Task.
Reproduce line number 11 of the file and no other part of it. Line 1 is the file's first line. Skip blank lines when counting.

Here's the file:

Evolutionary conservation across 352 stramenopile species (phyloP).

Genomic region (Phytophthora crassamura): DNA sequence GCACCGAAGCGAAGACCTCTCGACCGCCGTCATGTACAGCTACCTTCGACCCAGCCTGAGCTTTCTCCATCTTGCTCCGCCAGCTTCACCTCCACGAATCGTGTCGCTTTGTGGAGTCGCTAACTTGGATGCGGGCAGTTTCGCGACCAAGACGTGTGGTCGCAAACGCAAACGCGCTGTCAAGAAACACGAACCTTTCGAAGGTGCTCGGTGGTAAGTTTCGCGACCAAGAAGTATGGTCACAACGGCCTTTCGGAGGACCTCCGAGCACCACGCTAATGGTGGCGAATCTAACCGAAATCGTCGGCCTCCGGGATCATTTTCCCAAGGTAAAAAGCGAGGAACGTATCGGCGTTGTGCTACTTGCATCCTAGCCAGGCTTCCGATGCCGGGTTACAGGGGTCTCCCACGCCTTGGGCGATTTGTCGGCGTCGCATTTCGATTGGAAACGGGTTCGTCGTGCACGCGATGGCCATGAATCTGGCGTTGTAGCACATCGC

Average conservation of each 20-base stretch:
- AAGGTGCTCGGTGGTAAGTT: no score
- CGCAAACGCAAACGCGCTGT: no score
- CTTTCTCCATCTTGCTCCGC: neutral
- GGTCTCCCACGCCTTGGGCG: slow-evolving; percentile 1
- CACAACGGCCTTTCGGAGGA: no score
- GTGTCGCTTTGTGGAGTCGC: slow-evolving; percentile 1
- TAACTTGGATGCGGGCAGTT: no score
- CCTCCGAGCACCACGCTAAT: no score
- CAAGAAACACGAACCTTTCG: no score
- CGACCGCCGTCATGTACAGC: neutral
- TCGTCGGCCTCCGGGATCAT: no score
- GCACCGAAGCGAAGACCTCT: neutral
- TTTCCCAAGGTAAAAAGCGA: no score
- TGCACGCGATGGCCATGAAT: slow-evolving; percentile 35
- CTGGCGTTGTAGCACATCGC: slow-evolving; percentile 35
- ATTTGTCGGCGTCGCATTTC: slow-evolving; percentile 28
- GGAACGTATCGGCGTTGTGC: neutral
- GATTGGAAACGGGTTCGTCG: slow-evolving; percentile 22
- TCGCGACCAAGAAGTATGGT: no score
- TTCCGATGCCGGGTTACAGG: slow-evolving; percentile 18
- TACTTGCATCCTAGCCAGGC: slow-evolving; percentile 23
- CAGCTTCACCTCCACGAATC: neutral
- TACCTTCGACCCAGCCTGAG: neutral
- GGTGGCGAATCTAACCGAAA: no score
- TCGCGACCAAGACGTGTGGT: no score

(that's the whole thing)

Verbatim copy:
- CCTCCGAGCACCACGCTAAT: no score